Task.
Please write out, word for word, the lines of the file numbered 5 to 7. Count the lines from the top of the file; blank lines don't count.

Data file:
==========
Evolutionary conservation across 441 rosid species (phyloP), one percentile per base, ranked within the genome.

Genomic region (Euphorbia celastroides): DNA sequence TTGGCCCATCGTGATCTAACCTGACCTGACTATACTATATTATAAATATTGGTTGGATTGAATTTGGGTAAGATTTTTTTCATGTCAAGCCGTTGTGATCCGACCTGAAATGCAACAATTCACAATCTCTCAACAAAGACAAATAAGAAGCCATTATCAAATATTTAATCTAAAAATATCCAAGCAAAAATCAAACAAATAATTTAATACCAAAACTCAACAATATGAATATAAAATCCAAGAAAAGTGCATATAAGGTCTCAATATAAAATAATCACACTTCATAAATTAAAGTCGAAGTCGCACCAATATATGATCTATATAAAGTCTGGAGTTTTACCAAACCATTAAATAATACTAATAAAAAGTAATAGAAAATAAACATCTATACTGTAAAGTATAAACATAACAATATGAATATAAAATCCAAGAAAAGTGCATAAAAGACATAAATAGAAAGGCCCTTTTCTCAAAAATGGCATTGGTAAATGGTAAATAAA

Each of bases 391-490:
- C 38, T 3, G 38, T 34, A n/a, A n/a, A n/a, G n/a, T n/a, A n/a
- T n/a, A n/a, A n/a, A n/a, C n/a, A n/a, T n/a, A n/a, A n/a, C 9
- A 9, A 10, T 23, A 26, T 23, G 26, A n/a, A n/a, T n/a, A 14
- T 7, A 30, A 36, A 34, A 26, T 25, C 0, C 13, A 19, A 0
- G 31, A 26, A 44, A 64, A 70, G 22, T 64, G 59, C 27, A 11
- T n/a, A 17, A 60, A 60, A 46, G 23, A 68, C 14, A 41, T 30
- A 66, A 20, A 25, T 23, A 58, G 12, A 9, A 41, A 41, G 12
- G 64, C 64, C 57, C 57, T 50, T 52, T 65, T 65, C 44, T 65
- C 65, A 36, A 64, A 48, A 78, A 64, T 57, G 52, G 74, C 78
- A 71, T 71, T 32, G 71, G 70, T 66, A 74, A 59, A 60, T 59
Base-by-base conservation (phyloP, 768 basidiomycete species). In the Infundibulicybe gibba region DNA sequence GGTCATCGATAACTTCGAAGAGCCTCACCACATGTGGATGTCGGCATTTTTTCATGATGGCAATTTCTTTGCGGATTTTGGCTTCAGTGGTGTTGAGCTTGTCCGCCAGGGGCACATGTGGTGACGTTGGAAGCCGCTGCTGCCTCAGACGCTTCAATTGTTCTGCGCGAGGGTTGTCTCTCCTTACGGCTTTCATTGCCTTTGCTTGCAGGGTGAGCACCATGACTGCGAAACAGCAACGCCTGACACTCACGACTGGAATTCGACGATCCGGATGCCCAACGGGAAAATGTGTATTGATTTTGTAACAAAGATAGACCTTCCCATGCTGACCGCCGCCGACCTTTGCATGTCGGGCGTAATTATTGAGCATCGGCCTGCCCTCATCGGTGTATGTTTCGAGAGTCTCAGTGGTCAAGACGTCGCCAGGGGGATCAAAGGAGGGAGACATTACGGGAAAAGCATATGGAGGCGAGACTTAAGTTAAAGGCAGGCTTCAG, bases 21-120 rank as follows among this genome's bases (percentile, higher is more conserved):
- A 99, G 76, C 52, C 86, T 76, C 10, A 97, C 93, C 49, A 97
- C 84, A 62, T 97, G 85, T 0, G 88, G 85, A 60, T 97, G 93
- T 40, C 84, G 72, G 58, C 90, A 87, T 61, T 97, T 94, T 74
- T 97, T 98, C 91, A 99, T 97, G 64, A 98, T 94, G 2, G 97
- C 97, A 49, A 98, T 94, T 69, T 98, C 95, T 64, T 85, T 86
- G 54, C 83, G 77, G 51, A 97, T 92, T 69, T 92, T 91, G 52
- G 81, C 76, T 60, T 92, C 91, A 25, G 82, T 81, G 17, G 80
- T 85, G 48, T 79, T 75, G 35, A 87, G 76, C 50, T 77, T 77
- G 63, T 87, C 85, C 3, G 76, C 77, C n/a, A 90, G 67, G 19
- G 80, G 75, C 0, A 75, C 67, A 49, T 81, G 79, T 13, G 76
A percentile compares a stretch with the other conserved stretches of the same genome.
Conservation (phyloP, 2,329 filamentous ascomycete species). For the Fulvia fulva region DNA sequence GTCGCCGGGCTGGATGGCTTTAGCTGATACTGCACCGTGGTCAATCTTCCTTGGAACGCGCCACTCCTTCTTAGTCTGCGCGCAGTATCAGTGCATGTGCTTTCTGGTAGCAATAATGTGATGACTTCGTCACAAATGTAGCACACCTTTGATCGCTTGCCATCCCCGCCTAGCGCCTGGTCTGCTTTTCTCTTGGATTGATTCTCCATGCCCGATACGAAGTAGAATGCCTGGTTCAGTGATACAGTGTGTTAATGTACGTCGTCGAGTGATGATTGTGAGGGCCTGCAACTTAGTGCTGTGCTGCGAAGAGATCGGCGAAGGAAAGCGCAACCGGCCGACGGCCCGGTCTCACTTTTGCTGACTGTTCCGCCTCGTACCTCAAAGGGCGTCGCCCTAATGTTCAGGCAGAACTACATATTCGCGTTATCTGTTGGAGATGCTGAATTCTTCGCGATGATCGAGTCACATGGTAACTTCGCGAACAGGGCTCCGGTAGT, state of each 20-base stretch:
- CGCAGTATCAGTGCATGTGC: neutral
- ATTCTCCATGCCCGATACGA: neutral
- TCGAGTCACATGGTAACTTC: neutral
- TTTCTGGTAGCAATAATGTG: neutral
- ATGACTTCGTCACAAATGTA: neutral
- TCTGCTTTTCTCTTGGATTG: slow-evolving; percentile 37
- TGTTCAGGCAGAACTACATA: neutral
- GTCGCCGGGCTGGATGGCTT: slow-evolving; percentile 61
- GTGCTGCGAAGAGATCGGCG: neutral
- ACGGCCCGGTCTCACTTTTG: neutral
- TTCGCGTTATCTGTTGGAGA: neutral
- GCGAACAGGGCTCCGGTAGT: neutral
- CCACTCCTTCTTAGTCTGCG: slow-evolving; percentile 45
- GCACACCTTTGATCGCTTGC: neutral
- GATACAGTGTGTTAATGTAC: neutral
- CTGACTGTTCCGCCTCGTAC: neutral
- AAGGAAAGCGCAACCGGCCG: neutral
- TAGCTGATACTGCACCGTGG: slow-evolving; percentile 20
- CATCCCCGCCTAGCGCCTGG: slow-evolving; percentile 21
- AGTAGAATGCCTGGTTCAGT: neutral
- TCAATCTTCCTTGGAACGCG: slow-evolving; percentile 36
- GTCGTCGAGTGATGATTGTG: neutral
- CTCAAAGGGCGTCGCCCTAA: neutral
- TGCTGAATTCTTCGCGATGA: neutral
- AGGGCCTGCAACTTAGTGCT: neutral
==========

- T n/a, A n/a, A n/a, A n/a, C n/a, A n/a, T n/a, A n/a, A n/a, C 9
- A 9, A 10, T 23, A 26, T 23, G 26, A n/a, A n/a, T n/a, A 14
- T 7, A 30, A 36, A 34, A 26, T 25, C 0, C 13, A 19, A 0